It was not only working on the ship, but I had to learn so much about how to LIVE on a ship. There are so many safety regulations and emergency equipment that all crew have to know. Each and every crew member had a role in every type of emergency. We practiced weekly fire/hazmat/ship damage/evacuation drills in addition to the life boat drills with each new voyage. We also had monthly man overboard drills. Medical emergencies, or code alphas, were routine occurrences. As a nurse, I had to respond to all codes at any time of the day or night. This meant that I was not allowed to be "under the influence" at any time and was on the zero tolerance list for alcohol (not allowed to consume alcohol on or off the ship at any point during my contract or it was immediate termination).
The majority of what I did was office work. There were so many reports that had to be submitted to the CDC, USPH and Coast Guard as well as data that headquarters wanted tallied. Patient wise, the majority of the work involved crew members. We ran two clinics per day and dealt with mostly primary care complaints. Many of our crew were hypertensive and/or type II diabetic. Any maintenance medications had to come from us. If you think about it, most of the crew members were on board for up to 10 months. They also were not allowed to "call-out" from work. The physician had to determine if they were sick enough that they needed off work.
As far as what we were capable of... pretty much anything except surgery. We had an iSTAT machine that could run basic labs like Hgb (no WBC or Hct), CMP, coags, and ABG; urine dipsticks for UA and pregnancy (yup... told a few ladies they were +!!!), legionella, strep, flu A/B (had a few +). We had an EKG machine, basic (and I mean BASIC) ventilator, x-ray machine (digital!!). We had two inpatient beds as well as an ICU room with IV pumps and cardiac monitor. Our medication supply included routine meds as well as antibiotics-- both PO and IV, ACLS drugs, and many ICU drips. We had a procedure room with sutures, casting supplies, nebulizer. We did have a two-person morgue (thank goodness we didn't ever have to use it).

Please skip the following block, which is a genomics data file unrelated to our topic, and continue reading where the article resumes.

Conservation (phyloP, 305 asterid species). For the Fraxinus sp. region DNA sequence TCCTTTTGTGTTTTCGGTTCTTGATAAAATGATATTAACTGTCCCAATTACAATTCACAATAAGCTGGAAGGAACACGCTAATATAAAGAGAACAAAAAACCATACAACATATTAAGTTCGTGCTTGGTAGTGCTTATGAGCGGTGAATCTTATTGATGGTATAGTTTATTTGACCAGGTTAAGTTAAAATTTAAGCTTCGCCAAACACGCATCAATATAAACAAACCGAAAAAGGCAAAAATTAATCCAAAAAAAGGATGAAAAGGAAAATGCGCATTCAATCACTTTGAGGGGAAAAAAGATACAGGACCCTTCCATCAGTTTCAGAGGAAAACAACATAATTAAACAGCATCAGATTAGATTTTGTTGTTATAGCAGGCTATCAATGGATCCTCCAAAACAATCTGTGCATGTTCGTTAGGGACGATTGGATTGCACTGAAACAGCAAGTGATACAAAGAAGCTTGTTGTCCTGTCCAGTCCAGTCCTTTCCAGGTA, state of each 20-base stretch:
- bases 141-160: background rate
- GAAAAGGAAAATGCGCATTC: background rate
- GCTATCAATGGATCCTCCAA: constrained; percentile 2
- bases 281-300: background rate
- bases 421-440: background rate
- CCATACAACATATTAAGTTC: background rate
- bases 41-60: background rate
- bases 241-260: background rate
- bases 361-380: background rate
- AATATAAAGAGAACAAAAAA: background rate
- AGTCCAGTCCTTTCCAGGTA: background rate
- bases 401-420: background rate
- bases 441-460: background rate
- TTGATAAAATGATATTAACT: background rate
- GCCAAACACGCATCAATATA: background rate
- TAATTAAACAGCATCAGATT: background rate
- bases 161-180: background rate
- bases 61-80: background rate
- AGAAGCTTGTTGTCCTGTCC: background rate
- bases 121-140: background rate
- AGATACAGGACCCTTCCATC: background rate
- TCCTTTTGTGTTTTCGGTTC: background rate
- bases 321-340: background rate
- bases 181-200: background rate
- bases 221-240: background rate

War story... The worst patient I had: Gentleman ~60 years old with no medical history is escorted by wheelchair to the medical center just prior to going home (we were docked in FL) with the chief complaint of diarrhea overnight and just "generally not feeling well"... as he is rubbing his chest. I start asking more about this not feeling well and rubbing his chest, and he says that his chest "just doesn't feel right." My instincts were telling me this wasn't good. I got a quick set of vital signs which were not too abnormal-- BP was a tad high, but not alarmingly so. I walked around the wheelchair to push him into the room with the EKG machine, and he went limp. I called the bridge and had them call a Code Alpha. I pulled him to the floor and started compressions. The rest of the medical team and the stretcher team (the crew members assigned to respond for medical emergencies-- they bring all of the medical supplies to the location and assist with bringing them down to the medical center) showed up. We shocked x4, lined, drugged x6 rounds, and intubated. Because we were docked, 911 was called. ~45 minutes later, EMS took him off and we were told the hospital called it as soon as they arrived. Very sad for the family.
Ship lingo for when you go on your next cruise:
- Forward-- front of the ship
- Aft-- back of the ship
- Starboard-- right side
- Port-- left side
- Midship-- middle of the ship... duhhh
- Alpha-- medical emergency
- Bravo-- fire
- Delta-- ship damage
- Papa-- hazmat
- Oscar-- man overboard
Ok... I think I wore out my keyboard. Hopefully I wasn't too willy-nilly and all over the place in what I wrote.